One of my early warning signs for an anxious/depressive episode is a sudden obsession with video games and fantasy fiction. When I am anxious, I submerge myself into the artificial reality of a game or the book until it dominates my attention throughout the day. In other words, one of my hobbies becomes an obsession that I use to avoid my increasing pain; a way to numb myself to reality by escaping into a fantasy.
I call the object of these obsessions “black holes,” because they consume increasing amounts of my time and attention while becoming increasingly difficult to escape. Unfortunately, dealing with anxiety or depression by throwing myself into a black hole, while effective over the course of a week or two, neither addresses the real cause of my anxiety nor succeeds in numbing my symptoms over the long term.
In my second year of university, I played a Nintendo Wii game called Monster Hunter Tri for two to four hours a day.The game provided my only release from the crushing anxiety of university, and yet it also consumed the time and energy I needed to seek help, reconnect socially, and get enough sleep. I think the game gave me just enough functionality to prevent burnout, while turning my life into an anti-social fog centred on hunting monsters.
Black holes, which include drugs, pornography, and other addictions, are easy, comforting, and seductive ways to escape from mental illness; they also quickly become obsessions that hamper the pursuit of real solutions.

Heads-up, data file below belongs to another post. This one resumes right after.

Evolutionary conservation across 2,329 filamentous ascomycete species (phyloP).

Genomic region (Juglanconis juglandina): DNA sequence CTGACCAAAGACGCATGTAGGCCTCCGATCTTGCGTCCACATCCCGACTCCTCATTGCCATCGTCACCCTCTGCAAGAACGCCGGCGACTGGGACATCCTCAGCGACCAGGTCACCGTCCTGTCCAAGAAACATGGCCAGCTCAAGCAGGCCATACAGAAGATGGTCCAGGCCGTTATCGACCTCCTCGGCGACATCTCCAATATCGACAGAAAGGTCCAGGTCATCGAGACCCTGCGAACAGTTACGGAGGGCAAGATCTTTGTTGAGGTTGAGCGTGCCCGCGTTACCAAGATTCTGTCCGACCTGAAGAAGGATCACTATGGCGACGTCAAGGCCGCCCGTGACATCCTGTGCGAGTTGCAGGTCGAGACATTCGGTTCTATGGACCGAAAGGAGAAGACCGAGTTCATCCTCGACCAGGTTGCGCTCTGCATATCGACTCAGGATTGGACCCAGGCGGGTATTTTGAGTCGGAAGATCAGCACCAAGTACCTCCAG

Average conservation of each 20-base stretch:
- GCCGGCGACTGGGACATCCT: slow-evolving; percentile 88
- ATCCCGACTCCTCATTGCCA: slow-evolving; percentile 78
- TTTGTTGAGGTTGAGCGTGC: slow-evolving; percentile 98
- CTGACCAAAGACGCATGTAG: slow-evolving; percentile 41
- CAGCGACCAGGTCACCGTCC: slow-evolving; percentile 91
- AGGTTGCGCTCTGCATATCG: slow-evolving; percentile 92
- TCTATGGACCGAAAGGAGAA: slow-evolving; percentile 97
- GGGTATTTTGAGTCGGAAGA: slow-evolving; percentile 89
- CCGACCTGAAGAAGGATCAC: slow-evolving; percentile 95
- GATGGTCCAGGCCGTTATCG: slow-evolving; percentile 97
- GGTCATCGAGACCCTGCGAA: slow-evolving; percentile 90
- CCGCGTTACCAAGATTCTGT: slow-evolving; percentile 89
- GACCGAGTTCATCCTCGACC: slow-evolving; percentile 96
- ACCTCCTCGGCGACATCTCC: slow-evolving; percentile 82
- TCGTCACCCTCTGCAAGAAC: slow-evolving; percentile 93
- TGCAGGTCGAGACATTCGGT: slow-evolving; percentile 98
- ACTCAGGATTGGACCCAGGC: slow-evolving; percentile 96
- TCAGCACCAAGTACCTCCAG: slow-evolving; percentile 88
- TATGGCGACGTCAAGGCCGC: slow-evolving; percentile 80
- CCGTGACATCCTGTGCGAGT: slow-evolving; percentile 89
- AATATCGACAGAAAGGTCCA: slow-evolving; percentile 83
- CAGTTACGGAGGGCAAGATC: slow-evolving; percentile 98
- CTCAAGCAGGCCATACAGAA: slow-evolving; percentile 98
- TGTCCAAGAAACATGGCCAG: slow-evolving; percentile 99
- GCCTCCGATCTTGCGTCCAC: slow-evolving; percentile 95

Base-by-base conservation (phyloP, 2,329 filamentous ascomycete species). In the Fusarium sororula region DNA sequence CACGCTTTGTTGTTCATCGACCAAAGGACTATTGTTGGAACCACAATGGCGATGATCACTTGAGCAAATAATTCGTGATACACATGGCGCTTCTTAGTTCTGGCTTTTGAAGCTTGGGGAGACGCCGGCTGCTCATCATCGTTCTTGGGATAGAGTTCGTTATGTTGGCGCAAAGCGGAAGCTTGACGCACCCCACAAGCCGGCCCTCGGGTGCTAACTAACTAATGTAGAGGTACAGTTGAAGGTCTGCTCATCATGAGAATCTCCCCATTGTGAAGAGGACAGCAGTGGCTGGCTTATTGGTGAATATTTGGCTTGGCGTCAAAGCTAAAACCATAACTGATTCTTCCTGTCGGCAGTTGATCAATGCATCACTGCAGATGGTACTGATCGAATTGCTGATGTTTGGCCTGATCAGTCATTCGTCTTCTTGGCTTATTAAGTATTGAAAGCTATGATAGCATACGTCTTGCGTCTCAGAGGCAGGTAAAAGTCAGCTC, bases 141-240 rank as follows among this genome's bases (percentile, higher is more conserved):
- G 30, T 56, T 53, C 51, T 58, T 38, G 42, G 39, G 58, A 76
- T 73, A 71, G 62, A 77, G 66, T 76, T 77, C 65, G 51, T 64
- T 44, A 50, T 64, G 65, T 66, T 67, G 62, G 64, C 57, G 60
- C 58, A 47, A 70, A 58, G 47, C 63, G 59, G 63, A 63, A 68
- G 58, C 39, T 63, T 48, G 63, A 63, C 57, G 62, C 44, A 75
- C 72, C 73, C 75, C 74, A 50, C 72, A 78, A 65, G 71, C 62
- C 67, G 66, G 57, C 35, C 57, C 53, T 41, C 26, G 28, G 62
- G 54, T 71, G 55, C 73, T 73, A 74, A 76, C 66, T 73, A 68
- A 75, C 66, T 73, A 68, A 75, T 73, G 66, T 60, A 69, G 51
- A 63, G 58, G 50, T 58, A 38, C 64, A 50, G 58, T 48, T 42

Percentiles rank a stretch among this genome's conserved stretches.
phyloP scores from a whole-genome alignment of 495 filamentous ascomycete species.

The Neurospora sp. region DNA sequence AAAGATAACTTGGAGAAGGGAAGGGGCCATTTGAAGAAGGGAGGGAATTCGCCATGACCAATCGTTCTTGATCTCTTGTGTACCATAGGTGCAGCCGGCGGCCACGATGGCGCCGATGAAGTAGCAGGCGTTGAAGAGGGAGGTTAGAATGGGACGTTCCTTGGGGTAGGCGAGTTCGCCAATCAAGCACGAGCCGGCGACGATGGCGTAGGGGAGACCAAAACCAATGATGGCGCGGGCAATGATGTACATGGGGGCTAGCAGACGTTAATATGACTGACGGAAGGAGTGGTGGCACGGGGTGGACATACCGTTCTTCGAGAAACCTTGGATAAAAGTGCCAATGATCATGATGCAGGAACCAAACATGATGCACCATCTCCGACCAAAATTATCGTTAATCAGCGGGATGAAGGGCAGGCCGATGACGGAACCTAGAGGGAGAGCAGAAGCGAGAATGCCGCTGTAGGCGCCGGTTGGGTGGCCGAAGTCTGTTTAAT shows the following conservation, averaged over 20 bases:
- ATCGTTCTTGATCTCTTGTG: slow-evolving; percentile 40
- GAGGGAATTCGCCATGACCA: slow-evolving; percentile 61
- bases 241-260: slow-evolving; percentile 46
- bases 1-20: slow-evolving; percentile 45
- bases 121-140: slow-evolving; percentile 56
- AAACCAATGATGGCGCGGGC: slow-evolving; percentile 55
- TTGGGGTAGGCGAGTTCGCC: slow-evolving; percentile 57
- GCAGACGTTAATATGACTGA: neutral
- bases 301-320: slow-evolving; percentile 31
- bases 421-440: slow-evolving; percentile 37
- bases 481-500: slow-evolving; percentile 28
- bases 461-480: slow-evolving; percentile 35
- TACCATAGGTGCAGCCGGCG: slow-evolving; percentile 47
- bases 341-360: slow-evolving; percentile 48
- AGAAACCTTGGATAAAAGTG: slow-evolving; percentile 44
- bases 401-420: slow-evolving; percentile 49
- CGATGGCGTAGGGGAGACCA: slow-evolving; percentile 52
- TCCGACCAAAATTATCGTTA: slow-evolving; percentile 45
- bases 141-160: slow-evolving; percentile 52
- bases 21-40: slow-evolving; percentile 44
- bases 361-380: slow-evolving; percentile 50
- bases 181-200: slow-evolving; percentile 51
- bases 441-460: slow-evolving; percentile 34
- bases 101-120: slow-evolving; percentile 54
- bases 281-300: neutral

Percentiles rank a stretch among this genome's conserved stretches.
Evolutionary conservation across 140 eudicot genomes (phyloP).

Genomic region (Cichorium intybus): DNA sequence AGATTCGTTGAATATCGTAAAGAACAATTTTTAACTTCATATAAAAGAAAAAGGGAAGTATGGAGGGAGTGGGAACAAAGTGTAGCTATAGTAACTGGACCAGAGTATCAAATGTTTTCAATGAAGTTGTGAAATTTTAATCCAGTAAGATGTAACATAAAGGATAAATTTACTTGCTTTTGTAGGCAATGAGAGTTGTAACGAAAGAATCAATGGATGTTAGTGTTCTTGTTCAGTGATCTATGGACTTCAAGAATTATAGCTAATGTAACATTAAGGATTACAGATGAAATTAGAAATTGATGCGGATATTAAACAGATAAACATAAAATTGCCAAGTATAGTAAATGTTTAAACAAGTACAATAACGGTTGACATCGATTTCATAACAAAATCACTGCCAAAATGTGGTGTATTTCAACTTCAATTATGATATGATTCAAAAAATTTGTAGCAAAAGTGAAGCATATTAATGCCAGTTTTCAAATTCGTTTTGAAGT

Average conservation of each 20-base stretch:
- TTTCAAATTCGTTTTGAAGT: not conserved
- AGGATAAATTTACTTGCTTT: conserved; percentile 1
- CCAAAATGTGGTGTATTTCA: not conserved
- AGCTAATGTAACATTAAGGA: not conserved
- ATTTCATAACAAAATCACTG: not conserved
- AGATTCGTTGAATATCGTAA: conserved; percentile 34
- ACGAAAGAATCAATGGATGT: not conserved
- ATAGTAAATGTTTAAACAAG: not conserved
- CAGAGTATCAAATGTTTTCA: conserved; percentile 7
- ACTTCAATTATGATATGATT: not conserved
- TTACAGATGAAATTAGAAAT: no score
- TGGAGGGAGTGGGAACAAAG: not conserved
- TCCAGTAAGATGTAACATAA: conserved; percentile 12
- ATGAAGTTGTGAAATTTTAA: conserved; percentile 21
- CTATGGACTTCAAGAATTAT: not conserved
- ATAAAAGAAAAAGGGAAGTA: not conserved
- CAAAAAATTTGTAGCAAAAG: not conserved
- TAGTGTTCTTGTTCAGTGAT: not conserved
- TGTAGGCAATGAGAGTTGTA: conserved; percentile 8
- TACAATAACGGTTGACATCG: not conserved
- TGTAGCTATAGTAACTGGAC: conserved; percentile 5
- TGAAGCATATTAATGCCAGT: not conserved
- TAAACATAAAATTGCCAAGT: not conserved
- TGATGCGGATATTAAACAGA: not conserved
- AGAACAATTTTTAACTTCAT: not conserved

To be honest, I haven’t found a good way to control my vulnerability to black holes. Consequently, I don’t allow myself to purchase any video games more complicated than Super Mario Run, or go to the fantasy/sci-fi section at the library. Because I’m so susceptible to black holes, part of my journey has been admitting that weakness, and altering my behaviour to avoid temptation.
5. Interrogate Your Thinking
Counselling forces you to speak your emotions and prophecies of failure, robbing them of power. It also allows another person to speak reason to your fear, and compassion to your self-destruction. Yet, it’s important to learn to interrogate negative thoughts, even when a counsellor isn’t around.
One of the great strengths of anxiety and depression is that they rob you of your perspective. Just as one minor setback becomes more important than several major successes, fear and despair become far more tangible than other emotions.
I would recommend practicing some form of cognitive behavioural therapy (CBT, look it up) as a way to interrupt the spiral. Ask yourself “What is currently making me upset?” or “Is this terrible event that I fear really a probably outcome?” or “Why am I blaming myself for things that are not my fault?”
Try to remember and celebrate the good things that happened over the course of the day, as well as your own accomplishments. Many depressed and anxious people have incredible difficulty acknowledging anything positive in their lives, and immediately attempt to switch the channel back to their own failures. Don’t allow yourself to do this; try to follow this desire back to its source.